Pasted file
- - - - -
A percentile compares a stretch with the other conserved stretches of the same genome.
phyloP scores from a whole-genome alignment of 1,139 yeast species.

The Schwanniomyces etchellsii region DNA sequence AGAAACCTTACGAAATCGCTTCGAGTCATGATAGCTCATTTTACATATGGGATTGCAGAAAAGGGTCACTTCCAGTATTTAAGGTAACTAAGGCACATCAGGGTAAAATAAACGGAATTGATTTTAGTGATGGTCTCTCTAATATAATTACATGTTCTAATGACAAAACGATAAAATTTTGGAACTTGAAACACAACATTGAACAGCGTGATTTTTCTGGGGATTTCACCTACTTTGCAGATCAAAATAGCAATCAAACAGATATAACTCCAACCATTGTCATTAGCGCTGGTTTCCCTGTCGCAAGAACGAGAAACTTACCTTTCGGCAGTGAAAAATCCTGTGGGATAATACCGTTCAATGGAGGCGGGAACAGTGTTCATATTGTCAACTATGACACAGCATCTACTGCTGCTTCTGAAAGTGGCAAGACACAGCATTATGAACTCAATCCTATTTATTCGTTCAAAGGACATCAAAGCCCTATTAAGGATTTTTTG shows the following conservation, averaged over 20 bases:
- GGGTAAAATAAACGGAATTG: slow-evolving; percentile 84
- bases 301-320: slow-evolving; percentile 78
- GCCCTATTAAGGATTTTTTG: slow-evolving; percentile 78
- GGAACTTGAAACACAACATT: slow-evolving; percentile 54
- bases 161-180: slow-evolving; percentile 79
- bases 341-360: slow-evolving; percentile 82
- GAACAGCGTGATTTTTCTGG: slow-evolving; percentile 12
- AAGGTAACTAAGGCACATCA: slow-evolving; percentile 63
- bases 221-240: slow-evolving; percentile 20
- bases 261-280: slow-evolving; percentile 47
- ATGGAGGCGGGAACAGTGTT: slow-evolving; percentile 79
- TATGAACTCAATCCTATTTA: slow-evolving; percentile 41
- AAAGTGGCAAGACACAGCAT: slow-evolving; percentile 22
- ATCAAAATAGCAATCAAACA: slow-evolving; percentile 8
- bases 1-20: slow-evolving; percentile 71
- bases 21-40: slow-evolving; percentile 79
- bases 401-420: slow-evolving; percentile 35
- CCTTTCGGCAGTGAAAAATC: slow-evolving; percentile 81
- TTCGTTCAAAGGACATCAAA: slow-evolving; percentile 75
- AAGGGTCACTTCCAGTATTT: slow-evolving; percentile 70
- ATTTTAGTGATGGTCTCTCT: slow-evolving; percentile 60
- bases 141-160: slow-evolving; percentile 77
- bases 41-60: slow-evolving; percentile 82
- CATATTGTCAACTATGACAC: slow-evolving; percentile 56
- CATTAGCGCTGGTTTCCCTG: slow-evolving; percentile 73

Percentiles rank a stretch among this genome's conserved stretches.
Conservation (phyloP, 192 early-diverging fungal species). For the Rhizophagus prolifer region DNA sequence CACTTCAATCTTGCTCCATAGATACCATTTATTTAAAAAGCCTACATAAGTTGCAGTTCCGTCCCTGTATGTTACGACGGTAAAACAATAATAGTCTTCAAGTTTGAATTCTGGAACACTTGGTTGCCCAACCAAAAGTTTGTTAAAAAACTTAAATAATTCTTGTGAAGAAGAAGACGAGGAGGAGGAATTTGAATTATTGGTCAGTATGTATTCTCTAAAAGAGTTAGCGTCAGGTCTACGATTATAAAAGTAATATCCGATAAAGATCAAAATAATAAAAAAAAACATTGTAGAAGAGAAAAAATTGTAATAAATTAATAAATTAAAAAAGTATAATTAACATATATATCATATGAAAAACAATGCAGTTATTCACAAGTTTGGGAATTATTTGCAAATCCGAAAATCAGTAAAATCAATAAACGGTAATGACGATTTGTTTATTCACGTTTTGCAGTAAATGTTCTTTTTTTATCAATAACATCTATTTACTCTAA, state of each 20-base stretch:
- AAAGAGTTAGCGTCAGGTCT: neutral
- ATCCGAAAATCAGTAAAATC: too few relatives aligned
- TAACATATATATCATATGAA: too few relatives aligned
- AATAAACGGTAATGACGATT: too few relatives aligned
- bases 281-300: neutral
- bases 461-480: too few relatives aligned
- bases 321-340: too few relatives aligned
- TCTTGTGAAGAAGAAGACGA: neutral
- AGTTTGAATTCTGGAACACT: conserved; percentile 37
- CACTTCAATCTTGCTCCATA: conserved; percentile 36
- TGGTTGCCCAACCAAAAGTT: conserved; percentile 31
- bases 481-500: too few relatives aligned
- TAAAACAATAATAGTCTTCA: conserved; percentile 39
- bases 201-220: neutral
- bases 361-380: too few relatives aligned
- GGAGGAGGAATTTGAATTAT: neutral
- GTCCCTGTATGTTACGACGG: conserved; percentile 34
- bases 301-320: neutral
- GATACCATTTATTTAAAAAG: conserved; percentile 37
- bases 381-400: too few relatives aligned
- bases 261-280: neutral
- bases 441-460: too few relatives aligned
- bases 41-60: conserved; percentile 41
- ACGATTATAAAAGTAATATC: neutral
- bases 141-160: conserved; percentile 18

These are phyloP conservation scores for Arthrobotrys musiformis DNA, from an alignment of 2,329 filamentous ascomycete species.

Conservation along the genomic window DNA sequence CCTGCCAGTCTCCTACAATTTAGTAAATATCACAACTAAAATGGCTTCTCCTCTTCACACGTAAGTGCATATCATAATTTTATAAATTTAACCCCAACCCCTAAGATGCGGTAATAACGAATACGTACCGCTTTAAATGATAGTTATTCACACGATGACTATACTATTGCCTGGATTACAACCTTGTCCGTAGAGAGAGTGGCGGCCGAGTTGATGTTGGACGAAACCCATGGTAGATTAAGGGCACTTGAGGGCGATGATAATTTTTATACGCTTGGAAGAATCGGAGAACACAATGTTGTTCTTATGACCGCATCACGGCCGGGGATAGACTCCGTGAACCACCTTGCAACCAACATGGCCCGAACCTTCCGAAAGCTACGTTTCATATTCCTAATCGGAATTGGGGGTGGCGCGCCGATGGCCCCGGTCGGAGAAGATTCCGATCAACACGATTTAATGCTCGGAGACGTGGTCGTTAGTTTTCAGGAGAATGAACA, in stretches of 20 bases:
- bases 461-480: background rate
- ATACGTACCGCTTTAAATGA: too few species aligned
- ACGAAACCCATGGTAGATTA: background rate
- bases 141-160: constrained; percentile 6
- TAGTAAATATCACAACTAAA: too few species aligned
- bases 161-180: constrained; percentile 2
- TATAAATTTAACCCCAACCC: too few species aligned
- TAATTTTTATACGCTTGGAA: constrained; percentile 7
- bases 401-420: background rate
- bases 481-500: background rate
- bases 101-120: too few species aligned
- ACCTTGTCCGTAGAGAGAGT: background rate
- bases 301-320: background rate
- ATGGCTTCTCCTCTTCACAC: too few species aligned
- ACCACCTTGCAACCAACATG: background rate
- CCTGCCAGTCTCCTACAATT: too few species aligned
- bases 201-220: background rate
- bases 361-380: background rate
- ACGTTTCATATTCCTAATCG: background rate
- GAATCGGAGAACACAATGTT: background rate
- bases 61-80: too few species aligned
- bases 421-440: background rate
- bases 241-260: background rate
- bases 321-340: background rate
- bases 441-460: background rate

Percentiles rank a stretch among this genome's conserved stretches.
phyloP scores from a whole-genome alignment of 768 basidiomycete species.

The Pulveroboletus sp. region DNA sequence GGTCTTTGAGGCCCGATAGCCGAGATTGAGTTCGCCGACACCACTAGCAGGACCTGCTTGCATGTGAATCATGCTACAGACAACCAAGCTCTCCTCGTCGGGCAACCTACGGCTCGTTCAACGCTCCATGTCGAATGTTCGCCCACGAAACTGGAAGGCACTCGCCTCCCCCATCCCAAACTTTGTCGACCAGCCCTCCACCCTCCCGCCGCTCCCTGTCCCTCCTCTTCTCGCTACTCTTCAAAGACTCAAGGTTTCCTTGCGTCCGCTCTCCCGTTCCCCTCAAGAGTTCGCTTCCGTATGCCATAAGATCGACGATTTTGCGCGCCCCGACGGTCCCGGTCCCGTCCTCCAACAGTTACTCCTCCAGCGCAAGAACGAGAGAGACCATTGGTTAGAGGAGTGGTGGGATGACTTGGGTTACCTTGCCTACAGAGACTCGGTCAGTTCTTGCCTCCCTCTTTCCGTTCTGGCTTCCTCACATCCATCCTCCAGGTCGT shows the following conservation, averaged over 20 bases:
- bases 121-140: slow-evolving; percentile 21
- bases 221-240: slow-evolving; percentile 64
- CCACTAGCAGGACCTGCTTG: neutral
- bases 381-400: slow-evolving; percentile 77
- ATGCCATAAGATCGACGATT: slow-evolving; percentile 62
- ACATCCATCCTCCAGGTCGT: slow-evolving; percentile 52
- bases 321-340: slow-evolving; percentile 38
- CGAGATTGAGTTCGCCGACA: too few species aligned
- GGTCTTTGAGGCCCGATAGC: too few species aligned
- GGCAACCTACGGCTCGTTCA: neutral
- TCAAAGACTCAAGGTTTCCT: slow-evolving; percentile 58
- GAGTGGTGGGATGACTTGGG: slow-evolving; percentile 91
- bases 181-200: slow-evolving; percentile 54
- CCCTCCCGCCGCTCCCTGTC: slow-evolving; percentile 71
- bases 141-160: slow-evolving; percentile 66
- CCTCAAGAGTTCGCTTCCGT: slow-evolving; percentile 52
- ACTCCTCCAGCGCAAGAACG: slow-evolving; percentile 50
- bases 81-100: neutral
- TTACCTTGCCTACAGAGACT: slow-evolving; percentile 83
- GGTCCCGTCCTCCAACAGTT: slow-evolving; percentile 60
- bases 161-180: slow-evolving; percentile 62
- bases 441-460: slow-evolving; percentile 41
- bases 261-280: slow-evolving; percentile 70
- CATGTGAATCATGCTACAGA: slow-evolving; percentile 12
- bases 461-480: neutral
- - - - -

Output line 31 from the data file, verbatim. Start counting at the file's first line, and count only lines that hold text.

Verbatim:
- AAAGAGTTAGCGTCAGGTCT: neutral